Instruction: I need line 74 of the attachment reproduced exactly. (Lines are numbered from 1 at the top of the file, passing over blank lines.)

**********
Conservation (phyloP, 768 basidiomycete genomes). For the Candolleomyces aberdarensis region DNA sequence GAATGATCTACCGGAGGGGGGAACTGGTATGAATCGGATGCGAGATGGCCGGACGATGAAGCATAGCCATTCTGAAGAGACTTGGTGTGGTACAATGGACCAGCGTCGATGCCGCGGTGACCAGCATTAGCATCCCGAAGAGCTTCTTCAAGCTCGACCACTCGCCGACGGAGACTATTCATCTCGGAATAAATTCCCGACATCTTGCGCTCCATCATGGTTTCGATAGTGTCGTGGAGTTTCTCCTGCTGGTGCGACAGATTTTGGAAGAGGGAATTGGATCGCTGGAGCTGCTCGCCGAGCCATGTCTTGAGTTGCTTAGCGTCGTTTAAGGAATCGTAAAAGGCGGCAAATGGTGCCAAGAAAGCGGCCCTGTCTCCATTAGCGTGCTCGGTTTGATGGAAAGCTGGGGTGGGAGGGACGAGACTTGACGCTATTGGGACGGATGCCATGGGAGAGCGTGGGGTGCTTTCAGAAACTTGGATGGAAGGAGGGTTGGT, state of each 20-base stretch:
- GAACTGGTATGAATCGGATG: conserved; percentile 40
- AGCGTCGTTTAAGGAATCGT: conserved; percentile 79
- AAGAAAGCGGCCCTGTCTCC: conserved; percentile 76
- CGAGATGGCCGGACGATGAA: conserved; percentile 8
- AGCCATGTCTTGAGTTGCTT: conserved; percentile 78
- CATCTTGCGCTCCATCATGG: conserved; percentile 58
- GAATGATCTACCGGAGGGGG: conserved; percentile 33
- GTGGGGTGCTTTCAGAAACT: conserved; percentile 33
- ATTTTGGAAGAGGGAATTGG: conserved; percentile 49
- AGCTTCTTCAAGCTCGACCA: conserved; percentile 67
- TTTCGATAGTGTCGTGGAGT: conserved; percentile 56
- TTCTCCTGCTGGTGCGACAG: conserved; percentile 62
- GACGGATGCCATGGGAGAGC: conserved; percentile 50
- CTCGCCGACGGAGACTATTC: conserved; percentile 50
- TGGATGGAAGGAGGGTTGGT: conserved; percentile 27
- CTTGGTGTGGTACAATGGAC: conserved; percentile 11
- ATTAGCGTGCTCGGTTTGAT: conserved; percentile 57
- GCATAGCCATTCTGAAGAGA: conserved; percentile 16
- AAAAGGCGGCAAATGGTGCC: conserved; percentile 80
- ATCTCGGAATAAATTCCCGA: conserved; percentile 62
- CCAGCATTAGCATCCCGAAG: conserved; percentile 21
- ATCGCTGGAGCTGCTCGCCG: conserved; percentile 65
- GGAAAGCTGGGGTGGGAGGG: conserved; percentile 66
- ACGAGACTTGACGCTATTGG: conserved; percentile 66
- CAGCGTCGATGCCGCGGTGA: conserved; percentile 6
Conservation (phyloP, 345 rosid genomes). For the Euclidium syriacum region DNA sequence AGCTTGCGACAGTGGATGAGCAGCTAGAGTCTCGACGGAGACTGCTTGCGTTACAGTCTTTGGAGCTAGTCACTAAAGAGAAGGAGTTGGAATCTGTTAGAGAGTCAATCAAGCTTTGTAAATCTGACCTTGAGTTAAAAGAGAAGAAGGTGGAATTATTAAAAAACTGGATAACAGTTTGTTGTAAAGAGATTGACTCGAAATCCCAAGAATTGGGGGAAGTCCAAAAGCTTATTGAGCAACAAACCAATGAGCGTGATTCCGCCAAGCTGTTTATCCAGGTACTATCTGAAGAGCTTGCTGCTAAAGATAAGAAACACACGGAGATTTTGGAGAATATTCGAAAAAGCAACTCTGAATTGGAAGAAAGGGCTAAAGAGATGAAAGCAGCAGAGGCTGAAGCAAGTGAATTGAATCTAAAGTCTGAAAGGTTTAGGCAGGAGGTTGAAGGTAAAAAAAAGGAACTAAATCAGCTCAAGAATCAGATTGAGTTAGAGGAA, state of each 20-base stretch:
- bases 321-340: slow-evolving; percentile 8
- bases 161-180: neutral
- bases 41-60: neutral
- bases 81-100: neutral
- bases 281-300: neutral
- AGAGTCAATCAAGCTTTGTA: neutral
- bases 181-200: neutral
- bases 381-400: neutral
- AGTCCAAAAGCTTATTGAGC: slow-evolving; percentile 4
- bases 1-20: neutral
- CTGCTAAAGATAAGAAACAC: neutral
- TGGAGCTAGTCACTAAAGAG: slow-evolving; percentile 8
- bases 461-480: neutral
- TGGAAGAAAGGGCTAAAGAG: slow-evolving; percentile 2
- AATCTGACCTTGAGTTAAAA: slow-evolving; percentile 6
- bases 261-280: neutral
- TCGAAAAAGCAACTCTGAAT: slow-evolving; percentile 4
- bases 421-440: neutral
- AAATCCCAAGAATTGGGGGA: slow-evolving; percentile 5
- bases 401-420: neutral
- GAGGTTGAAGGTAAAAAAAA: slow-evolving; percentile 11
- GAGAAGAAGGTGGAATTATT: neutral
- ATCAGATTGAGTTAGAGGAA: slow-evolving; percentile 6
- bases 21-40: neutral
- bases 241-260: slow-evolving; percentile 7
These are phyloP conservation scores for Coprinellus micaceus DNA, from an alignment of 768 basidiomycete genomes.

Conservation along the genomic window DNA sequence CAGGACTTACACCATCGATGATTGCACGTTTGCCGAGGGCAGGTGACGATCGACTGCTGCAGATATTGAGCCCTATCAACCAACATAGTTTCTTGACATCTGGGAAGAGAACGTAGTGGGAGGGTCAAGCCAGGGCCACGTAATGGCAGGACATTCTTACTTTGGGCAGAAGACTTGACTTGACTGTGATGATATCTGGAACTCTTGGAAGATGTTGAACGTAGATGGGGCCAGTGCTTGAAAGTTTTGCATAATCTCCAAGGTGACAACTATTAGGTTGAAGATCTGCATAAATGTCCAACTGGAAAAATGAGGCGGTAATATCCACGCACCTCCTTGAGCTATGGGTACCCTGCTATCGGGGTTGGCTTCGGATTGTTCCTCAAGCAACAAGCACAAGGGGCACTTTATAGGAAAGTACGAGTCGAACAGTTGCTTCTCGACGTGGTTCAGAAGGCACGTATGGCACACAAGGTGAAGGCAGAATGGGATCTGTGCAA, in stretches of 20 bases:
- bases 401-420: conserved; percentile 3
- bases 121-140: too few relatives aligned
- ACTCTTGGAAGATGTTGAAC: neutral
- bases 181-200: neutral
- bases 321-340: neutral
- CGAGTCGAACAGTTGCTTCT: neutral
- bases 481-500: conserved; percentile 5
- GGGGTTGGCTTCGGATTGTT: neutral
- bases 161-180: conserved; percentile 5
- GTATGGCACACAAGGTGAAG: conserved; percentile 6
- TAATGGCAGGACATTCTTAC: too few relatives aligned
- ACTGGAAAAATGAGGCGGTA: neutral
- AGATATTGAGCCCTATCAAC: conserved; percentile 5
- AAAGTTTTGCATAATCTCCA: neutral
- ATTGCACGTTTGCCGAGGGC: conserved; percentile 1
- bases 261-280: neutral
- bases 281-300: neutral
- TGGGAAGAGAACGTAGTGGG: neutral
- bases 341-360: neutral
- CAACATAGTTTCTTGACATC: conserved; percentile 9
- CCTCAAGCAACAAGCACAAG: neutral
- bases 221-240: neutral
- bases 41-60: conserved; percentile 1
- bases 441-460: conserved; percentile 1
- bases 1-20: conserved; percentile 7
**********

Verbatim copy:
- CAACATAGTTTCTTGACATC: conserved; percentile 9